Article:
The heroes of urban cycling are everyday commuters. They contribute far more to the movement than a messenger, blogger, or speedy bike pro.

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    • longgone May 16, 2013 at 8:20 am

      Perhaps the difference in this all lays with time and marketing.
      25-30 years ago the actual messenger scene in NYC had no idea that its aesthetic based in an underground lifestyle would (like punk rock itself) be a tool of appropriation for company’s to sell yet another version of cool to the general public.
      Like Iggy tunes used in Carnival cruise ads, it is a strange development.
      I really do not care, and I am glad tons more peeps are on bikes period, but this little “award scheme” does seem a bit self serving to say the least.

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  • Velograph May 15, 2013 at 12:30 pm

    Cue the insanity!

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  • Carl May 15, 2013 at 12:33 pm

    Ohhhh. I’m not sure I’ve ever seen one of these lawless “urban” cyclists, then. They sound very exciting. Nothing like the DnD-playing messengers I know.

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    • spare_wheel May 15, 2013 at 2:49 pm

      for everyone’s edification one of the UCHOF judges is riding a famous orange fixie at 0:53 here:

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  • wade May 15, 2013 at 4:43 pm

    Let us all hope that our youth are not prematurely weaned from the sober milk of elementary bike trains to only be force fed the narcotic urban riding style displayed in Line of Sight. If we truly wish to create future heroes of urban cycling, Line of Sight surely should not be viewed by anyone under the age of 17 without the accompaniment of an adult.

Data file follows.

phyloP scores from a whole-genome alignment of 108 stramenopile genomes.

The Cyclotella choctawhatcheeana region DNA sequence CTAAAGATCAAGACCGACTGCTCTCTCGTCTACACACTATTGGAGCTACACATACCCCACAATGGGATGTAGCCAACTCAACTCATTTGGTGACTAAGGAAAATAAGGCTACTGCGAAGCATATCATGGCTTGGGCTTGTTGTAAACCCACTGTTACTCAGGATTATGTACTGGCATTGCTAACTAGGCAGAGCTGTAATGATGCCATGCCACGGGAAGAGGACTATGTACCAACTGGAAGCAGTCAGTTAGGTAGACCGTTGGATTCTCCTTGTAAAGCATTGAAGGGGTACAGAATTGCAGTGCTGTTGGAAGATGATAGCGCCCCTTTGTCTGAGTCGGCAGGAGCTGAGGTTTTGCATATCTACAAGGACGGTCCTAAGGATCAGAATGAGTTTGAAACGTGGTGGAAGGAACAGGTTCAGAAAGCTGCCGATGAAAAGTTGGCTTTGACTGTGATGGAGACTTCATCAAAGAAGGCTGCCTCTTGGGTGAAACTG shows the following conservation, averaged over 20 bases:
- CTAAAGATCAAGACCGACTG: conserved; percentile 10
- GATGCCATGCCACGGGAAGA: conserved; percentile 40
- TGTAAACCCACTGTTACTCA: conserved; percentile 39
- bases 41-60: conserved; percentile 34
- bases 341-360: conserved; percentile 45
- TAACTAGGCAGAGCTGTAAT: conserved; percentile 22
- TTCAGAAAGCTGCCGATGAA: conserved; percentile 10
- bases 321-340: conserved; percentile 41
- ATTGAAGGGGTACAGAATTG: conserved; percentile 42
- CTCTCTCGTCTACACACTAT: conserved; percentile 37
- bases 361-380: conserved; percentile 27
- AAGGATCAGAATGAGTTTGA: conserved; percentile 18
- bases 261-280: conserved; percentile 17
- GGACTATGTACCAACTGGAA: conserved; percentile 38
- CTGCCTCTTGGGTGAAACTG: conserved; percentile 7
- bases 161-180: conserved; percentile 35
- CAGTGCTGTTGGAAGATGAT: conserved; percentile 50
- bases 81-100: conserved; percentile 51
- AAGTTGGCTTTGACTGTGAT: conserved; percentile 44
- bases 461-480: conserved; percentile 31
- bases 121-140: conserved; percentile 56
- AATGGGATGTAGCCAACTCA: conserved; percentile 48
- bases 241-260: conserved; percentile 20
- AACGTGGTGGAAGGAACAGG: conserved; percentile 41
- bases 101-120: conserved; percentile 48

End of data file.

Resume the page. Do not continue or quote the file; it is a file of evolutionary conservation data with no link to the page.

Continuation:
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    • longgone May 16, 2013 at 9:35 am

      As a father of a boy, I understand your concern, but..
      I will say however, that your tone reeks a little bit too much of “rock and roll has got to go!”
      Kids will be kids, and sometimes I wonder why my child isnt a bit more troublesome.
      I worry the opposite, in that kids are getting pretty coddled in alot of ways.
      I have a copy of a photo that features 3 Vietnamese ( I believe, they appear South east Asian) boys, no older than 9 or so, brazing a bike back together, in an alley while smoking some cigarettes.
      It is an amazing and inspirational image for me.
      I know my child (at least I think I know) isnt even close to holding that kind of tenacity at their age.
      He has strengths, but lets face it.. he is a spoiled young white kid in Portland.
      I can only hope he will get chased from Pier park by the ranger for drinking before he is old enough, or he wouldn’t be a child.
      Besides, I would much rather my sons rebellion be tied to “Line of Sight” than “TapOut”.
      There is quite a large difference in intellectual appeal, dont you think?

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  • PC May 15, 2013 at 5:12 pm

    Year one inductee or get the fuck out: Eben Weiss. Make it happen, UCHOF.

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  • joel May 15, 2013 at 5:52 pm